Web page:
- Amazon buries the hatchet with Hachette.
The Amazon/Hachette contract dispute, which has been going on since spring of this year, has finally been settled. In typical Amazon fashion, the details of the new contract are shrouded in secrecy. Hachette CEO Michael Pietsch released a boilerplate statement that reads in part, “This is great news for writers. The new agreement will benefit Hachette authors for years to come. It gives Hachette enormous marketing capability with one of our most important bookselling partners.” Meanwhile, some vice president in Amazon's Kindle department presumably signed his name to a public relations statement that reads, "We are pleased with this new agreement as it includes specific financial incentives for Hachette to deliver lower prices, which we believe will be a great win for readers and authors alike."
But there's one interesting nugget buried in all that blah-blah-blah press release stuff—an admission that "Hachette will have responsibility for setting consumer prices of its ebooks." Laura Hazard Owen writes for GigaOm that this is "the return of agency ebook pricing about two and a half years after the Department of Justice first sued Apple and publishers for conspiring to set ebook prices." This means that Amazon won't be able to sell Hachette e-books at insanely low prices, which is bad news for e-book sales, which are already slowing down tremendously from the early days of Kindle's popularity. This is good news for independent bookstores, because it means e-books are not going to see the astronomical adoption rate that mp3s did during the big iPod boom at the turn of the century. They've won a few more years to fend off the fate that has befallen most record stores.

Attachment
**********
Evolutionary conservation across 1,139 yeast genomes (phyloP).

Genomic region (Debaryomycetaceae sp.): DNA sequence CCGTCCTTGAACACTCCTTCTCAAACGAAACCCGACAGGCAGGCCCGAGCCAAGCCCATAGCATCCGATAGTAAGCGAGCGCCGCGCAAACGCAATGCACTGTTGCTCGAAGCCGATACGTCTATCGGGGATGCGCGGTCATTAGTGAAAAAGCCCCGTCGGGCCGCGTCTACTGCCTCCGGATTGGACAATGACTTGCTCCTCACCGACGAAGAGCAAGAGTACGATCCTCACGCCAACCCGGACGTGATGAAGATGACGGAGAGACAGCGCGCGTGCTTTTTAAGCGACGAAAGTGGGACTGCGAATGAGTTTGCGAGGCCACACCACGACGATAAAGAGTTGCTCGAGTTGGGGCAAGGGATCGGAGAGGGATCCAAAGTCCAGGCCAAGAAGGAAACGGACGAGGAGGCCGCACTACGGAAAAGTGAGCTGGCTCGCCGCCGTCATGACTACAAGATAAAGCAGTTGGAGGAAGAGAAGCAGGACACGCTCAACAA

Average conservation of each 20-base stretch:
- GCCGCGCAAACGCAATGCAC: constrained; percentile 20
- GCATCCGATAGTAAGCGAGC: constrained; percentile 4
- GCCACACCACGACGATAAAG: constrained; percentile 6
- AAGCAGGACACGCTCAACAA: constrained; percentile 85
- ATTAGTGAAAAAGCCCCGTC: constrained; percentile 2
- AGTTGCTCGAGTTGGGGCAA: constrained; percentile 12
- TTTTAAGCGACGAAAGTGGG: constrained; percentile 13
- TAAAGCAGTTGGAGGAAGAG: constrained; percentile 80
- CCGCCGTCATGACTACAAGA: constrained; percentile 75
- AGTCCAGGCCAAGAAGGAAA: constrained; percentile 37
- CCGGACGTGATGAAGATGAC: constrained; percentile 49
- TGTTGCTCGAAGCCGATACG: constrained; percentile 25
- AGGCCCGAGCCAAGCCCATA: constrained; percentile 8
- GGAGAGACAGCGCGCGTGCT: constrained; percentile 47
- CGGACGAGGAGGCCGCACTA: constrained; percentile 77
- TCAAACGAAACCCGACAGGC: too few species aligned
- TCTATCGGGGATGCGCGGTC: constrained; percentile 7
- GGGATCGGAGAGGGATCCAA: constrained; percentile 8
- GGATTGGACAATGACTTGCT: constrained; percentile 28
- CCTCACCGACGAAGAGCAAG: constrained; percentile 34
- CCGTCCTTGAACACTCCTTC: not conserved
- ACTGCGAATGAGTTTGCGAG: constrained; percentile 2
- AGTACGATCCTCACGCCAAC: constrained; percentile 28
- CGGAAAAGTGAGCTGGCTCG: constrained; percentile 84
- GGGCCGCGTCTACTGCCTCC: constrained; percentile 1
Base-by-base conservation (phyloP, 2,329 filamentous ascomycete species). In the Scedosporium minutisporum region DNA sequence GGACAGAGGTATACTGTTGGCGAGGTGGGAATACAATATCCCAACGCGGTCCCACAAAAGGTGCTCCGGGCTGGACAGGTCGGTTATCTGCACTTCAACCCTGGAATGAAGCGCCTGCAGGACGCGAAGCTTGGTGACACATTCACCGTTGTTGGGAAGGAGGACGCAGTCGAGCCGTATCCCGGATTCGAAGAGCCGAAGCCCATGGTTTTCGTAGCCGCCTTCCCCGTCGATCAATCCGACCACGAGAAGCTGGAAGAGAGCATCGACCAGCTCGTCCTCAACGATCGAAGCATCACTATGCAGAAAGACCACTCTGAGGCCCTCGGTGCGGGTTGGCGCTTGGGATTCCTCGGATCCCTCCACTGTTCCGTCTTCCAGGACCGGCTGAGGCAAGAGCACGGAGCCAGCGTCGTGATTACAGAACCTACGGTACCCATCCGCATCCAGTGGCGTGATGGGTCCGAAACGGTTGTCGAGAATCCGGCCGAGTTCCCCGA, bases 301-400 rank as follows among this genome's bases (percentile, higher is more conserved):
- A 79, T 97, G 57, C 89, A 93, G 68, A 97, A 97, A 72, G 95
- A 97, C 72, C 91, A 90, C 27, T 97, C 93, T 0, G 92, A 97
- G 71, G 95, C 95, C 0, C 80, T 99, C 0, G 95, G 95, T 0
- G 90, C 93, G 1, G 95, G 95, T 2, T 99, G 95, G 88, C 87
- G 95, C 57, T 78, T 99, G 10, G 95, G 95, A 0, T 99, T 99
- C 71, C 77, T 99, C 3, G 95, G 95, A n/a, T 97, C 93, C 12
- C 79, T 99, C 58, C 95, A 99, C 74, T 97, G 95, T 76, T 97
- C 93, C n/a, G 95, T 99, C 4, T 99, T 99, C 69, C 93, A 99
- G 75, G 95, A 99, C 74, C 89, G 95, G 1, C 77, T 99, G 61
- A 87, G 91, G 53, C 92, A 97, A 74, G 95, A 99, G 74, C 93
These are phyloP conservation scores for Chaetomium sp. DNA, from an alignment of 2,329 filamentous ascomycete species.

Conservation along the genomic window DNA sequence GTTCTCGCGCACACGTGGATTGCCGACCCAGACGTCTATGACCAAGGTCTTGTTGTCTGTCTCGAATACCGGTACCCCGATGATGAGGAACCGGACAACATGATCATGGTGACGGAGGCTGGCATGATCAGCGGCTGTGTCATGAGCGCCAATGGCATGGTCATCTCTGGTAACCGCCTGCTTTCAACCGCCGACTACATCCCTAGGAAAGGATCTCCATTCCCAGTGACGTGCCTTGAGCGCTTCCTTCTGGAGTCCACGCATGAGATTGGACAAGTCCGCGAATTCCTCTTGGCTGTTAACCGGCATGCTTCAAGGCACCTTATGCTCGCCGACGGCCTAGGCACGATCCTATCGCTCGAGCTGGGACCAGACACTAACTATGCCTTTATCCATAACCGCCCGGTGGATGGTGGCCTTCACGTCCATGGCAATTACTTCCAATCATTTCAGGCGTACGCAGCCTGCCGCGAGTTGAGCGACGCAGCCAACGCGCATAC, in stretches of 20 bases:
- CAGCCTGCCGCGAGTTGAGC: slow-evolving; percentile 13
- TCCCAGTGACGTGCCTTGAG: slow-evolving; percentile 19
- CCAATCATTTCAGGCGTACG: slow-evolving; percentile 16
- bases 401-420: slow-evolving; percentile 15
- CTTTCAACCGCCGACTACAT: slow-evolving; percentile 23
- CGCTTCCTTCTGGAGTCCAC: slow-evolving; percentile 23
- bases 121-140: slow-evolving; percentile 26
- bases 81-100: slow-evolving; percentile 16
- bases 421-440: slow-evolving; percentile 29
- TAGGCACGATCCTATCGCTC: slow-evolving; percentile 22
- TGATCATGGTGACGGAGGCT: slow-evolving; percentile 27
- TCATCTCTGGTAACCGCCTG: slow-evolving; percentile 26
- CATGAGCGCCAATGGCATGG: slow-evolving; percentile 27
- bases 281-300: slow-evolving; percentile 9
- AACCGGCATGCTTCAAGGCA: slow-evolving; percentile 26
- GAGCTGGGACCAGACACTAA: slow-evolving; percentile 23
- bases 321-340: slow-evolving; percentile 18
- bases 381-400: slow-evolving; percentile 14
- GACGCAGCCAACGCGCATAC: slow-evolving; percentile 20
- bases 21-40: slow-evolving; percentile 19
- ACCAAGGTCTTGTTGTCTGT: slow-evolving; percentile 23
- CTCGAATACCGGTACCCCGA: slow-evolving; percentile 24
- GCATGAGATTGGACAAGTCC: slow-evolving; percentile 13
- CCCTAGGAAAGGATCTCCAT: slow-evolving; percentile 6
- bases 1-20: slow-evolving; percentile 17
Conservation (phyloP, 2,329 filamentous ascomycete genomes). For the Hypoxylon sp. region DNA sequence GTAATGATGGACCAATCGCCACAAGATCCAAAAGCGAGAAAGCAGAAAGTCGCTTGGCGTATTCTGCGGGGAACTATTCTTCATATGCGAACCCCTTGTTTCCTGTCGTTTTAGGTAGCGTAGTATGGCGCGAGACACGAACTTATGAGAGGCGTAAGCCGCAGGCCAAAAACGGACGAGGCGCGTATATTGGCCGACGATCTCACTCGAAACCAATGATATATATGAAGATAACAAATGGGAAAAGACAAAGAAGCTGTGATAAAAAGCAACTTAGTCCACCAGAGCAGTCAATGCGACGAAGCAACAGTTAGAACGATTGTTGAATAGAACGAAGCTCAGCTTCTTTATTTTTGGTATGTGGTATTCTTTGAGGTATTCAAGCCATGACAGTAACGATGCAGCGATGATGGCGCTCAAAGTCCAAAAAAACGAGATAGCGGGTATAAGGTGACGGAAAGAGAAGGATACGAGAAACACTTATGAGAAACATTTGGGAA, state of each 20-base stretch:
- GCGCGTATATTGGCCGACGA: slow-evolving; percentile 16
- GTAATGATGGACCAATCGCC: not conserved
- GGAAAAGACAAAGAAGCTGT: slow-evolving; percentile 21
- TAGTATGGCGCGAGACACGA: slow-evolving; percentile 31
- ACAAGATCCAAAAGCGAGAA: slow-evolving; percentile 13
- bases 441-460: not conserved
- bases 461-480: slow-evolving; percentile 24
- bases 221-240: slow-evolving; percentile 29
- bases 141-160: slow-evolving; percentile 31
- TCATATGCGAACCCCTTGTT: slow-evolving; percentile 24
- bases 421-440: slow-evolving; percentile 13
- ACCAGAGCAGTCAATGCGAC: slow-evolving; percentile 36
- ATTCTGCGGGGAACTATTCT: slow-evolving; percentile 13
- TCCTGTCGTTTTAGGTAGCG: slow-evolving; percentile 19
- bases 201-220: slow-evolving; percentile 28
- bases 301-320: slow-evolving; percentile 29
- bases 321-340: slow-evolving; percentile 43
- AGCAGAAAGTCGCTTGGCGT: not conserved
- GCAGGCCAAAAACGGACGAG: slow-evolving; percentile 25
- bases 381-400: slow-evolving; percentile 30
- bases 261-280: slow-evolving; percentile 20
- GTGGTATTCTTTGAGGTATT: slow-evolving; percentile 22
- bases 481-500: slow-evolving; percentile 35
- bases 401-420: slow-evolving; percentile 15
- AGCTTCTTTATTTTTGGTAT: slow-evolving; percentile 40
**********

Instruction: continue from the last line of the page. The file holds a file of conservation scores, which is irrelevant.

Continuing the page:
So now that the dispute is over, does this give your conscience the 'all-clear' sign to buy from Amazon? Not hardly. Though this long-running dispute is over, there's no sign that Amazon is going to stop using these bullying tactics on publishers who refuse to sign contracts that heavily favor Amazon. These tactics use the consumer as leverage, and in so doing, they deny customers the books (and movies, and who knows what else) that they want to buy. Amazon still uses predatory pricing and encourages showrooming to close small businesses. Also, when you buy from Amazon, you're putting money into the pockets of the company that wants to use Seattle as a test city for its drone delivery program. And while employees in South Lake Union may be well compensated for their time, it's important to note that Amazon still mistreats warehouse workers around the world. If you refuse to buy products from Walmart on ethical grounds but you happily buy products from Amazon, you're not making an informed decision. You're allowing convenience to blind your moral choices, and you're still buying from the Great Walmart in the Sky.